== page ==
Trees reproduce naturally from seed, root suckers, stump sprouts, or layering (Figure 4-1).
Figure 4-1. Natural regeneration methods.
All tree species can reproduce from seed, but only a very small percentage of seeds will become established seedlings. Success depends on:
The amount of seed available depends on tree species, age, health, and weather. Tree species with very large seeds (such as oak, walnut, and hickory) produce relatively few seeds, while species with small seeds (such as aspen and cottonwood) produce abundant seed. Very young and very old trees produce few viable seeds. Healthy trees with large crowns produce more seeds than trees that are unhealthy, have small crowns, or are suppressed by taller trees. Seeds from some tree species remain viable for only a few days after dispersal while seeds from other species may survive for several years on the tree or on the forest floor. The frequency of good seed crops depends on the tree species, overall tree health, and weather during pollination and seed growth. If your regeneration strategy relies on tree seeds to regenerate the new stand, time your harvest and regeneration treatments to coincide with a good seed year.
Tree seeds are dispersed in a variety of ways. For example, aspen and cottonwood seeds are covered with cotton-like down and may be carried several miles by wind. Maple and pine seeds have wings allowing them to glide in the wind. Cherry seeds frequently are dispersed by birds that eat the cherries and drop the seeds far from parent trees. Walnuts, acorns, and pinecones are carried away and buried by squirrels. Seeds from willows and other shoreline species may be dispersed by water.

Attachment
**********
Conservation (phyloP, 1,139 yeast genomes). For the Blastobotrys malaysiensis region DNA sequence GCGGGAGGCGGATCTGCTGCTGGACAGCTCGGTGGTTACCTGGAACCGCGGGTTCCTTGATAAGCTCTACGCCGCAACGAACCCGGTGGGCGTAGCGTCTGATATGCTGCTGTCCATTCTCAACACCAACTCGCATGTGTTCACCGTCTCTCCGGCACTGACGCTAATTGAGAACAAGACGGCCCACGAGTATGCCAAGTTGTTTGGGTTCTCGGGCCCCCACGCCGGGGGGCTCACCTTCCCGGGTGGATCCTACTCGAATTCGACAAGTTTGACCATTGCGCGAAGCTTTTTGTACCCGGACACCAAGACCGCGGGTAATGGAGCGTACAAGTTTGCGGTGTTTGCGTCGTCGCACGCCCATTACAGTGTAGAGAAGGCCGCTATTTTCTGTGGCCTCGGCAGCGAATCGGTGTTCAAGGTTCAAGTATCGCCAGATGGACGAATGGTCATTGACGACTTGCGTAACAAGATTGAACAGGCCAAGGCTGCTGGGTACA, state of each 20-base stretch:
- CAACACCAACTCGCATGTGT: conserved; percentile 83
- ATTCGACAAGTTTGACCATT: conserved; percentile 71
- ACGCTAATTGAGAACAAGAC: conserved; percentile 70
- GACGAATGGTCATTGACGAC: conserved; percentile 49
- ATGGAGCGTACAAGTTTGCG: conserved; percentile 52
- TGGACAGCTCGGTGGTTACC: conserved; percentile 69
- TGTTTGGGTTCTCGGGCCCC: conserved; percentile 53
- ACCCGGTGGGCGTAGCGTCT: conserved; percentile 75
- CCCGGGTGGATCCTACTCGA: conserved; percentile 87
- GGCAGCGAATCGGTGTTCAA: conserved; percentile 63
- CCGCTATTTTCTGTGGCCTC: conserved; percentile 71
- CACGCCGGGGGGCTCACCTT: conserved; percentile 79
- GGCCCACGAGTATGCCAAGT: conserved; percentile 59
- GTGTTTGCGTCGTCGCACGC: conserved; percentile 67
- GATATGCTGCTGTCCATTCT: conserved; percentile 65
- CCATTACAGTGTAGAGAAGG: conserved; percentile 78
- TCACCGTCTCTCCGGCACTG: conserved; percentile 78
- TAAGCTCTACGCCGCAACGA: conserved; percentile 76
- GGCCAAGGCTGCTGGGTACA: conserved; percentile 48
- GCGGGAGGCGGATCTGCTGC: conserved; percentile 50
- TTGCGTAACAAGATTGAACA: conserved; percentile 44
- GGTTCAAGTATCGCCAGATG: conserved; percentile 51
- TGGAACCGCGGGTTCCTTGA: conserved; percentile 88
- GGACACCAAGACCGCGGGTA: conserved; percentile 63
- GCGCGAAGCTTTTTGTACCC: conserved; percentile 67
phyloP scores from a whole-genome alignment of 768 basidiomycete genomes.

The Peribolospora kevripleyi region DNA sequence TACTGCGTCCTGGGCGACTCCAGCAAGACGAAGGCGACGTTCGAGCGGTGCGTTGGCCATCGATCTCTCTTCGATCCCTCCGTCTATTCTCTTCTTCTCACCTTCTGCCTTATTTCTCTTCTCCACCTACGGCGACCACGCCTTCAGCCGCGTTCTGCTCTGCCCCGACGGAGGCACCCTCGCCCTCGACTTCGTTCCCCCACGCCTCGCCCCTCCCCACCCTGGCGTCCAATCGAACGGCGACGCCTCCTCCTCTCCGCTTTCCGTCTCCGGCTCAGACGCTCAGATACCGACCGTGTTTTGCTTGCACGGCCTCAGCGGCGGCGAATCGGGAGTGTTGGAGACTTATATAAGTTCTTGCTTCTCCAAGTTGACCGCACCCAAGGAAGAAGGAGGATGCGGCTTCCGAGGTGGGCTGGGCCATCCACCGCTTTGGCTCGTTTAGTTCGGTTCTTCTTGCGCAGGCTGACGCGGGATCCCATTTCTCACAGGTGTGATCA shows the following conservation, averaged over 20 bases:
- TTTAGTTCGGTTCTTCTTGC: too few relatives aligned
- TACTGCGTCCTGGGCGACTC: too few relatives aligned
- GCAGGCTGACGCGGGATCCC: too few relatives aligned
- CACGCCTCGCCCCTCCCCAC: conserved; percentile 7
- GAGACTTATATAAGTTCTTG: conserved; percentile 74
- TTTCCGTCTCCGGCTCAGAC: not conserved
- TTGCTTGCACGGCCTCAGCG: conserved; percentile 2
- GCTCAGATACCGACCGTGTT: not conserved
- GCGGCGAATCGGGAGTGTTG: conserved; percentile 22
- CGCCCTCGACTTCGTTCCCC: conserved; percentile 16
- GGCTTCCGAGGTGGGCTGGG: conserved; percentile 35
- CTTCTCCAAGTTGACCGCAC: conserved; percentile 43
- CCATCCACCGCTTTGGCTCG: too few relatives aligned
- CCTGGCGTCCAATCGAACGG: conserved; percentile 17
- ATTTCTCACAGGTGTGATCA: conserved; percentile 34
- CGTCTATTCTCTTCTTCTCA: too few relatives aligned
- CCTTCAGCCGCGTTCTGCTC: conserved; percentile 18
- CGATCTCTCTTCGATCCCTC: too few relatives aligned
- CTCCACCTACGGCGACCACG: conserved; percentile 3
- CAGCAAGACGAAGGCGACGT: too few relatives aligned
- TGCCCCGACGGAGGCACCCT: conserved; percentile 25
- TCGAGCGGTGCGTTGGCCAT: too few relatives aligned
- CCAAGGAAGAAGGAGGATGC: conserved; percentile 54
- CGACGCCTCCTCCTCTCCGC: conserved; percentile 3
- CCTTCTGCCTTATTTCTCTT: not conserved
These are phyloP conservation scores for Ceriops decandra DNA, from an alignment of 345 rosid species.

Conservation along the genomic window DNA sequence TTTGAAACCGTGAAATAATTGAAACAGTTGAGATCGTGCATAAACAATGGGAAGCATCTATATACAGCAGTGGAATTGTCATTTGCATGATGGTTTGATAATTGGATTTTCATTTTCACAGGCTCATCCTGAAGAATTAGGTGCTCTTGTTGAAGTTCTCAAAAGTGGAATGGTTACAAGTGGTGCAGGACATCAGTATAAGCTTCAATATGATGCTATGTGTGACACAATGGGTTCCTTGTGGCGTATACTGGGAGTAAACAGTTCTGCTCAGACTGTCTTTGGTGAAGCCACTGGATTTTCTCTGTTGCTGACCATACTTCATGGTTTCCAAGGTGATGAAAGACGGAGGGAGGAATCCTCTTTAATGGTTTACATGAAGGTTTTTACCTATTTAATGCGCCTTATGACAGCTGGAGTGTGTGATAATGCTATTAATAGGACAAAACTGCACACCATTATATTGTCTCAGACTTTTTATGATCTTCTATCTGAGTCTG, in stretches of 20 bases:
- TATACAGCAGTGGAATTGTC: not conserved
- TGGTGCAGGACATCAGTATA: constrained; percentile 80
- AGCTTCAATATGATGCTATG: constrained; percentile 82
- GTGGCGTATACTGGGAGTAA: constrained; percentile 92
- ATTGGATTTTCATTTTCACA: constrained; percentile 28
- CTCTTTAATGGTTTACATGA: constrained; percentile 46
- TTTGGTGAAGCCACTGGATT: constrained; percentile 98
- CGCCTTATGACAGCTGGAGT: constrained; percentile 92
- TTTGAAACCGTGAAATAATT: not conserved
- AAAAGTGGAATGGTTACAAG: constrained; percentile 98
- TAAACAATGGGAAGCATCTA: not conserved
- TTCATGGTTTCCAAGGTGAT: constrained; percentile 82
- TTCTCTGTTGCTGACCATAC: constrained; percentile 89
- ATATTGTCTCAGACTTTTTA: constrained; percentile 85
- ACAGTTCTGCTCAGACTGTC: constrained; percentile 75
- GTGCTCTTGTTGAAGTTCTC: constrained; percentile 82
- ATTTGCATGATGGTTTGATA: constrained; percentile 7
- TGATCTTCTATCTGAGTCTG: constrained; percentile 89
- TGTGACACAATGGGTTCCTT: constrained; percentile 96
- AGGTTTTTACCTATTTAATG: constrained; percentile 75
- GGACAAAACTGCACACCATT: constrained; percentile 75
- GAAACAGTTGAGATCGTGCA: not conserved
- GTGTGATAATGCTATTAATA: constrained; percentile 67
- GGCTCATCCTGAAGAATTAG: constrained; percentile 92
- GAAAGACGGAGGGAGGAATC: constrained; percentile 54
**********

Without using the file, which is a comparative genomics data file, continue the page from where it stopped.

Each tree species requires certain seedbed conditions for seedling survival. For many species seed must be in contact with mineral soil so the seed can absorb enough moisture to germinate and grow. Seeds from other species may germinate on leaf litter, rotten logs, or moss, but if those materials dry out, the seedlings will die.
Soil temperature must be high enough so seeds will germinate, but not so high that the seedlings will be killed. Annual weather conditions and the amount of sunlight versus shade will affect soil temperature. Shade may be produced by living plants or harvest debris.
Competition from other vegetation may greatly affect seedling survival. Trees, shrubs, and herbaceous plants may rob delicate tree seedlings of needed sunlight and moisture.
Insects and animals consume large amounts of tree seeds and may eat most of the supply in poor seed years. Damping-off disease kills emerging seedlings too, but its effect varies greatly among tree species.
When you want to regenerate a stand by natural seeding, you?fll need to know how the species you wish to encourage disperses seed, how far its seed travels, how abundantly it produces seed, and what type of seedbed it needs for germination and seedling survival. This information will affect how you harvest and prepare the site. Chapter 6: Managing Important Forest Types provides basic regeneration information for important tree species.